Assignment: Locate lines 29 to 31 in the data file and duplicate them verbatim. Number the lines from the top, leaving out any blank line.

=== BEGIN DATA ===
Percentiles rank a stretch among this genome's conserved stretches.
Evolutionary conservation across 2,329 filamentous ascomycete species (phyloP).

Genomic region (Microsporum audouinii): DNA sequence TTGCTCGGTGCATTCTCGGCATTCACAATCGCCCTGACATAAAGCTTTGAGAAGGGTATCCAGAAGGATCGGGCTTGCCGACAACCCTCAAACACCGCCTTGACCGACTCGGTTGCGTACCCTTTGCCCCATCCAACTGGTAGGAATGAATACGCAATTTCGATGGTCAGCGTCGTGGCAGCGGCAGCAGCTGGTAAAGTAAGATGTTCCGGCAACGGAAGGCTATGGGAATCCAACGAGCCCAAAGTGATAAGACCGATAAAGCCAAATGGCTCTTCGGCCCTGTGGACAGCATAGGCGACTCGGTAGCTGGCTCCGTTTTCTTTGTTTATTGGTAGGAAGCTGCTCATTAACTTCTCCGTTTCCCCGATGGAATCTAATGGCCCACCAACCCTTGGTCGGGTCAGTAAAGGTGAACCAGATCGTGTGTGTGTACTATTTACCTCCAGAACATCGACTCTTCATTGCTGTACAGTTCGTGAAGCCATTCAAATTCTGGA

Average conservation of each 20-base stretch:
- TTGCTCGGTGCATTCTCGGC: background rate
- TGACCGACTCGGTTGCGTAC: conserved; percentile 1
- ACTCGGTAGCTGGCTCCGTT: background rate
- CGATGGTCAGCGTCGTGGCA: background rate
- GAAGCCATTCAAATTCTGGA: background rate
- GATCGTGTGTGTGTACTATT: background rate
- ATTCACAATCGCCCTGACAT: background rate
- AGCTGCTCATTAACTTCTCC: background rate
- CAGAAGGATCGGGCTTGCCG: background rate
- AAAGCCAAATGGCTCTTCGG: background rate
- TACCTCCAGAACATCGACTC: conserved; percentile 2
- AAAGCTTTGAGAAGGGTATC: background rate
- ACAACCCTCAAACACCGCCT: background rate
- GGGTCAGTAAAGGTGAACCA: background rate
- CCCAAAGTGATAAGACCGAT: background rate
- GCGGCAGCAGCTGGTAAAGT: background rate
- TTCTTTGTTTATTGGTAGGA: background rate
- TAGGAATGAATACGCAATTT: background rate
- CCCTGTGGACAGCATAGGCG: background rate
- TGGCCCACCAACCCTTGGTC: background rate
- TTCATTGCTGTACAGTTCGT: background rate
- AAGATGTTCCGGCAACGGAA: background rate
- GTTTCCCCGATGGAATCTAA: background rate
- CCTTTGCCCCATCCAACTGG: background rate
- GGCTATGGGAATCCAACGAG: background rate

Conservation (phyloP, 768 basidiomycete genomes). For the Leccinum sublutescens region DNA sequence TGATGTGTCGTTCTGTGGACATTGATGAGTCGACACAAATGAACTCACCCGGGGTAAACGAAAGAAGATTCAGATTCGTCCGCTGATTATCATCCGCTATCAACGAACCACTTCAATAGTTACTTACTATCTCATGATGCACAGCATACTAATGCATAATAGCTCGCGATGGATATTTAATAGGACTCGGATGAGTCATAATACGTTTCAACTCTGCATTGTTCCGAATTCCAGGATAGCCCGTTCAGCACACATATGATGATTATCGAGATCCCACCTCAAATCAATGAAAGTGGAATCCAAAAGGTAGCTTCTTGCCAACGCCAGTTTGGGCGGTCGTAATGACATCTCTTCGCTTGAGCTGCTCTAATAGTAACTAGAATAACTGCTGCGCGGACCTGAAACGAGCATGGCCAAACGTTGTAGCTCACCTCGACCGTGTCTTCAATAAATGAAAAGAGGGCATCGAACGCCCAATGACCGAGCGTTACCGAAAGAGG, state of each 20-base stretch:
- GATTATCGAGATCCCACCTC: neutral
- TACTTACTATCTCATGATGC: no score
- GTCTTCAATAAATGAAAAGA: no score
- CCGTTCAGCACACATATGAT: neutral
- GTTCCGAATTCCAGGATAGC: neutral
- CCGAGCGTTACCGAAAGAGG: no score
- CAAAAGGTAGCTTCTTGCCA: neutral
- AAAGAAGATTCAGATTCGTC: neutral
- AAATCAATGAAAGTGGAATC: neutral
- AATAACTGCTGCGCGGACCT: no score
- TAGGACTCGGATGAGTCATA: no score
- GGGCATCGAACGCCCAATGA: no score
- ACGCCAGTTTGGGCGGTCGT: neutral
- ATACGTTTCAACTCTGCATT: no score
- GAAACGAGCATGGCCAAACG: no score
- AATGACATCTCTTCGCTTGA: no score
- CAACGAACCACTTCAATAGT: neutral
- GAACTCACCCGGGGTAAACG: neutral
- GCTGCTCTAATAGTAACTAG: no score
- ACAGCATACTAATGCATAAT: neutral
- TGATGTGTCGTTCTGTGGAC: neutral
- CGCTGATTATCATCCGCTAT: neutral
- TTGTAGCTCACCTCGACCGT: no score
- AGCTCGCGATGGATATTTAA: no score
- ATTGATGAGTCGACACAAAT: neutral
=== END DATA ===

- GGCTATGGGAATCCAACGAG: background rate

Conservation (phyloP, 768 basidiomycete genomes). For the Leccinum sublutescens region DNA sequence TGATGTGTCGTTCTGTGGACATTGATGAGTCGACACAAATGAACTCACCCGGGGTAAACGAAAGAAGATTCAGATTCGTCCGCTGATTATCATCCGCTATCAACGAACCACTTCAATAGTTACTTACTATCTCATGATGCACAGCATACTAATGCATAATAGCTCGCGATGGATATTTAATAGGACTCGGATGAGTCATAATACGTTTCAACTCTGCATTGTTCCGAATTCCAGGATAGCCCGTTCAGCACACATATGATGATTATCGAGATCCCACCTCAAATCAATGAAAGTGGAATCCAAAAGGTAGCTTCTTGCCAACGCCAGTTTGGGCGGTCGTAATGACATCTCTTCGCTTGAGCTGCTCTAATAGTAACTAGAATAACTGCTGCGCGGACCTGAAACGAGCATGGCCAAACGTTGTAGCTCACCTCGACCGTGTCTTCAATAAATGAAAAGAGGGCATCGAACGCCCAATGACCGAGCGTTACCGAAAGAGG, state of each 20-base stretch:
- GATTATCGAGATCCCACCTC: neutral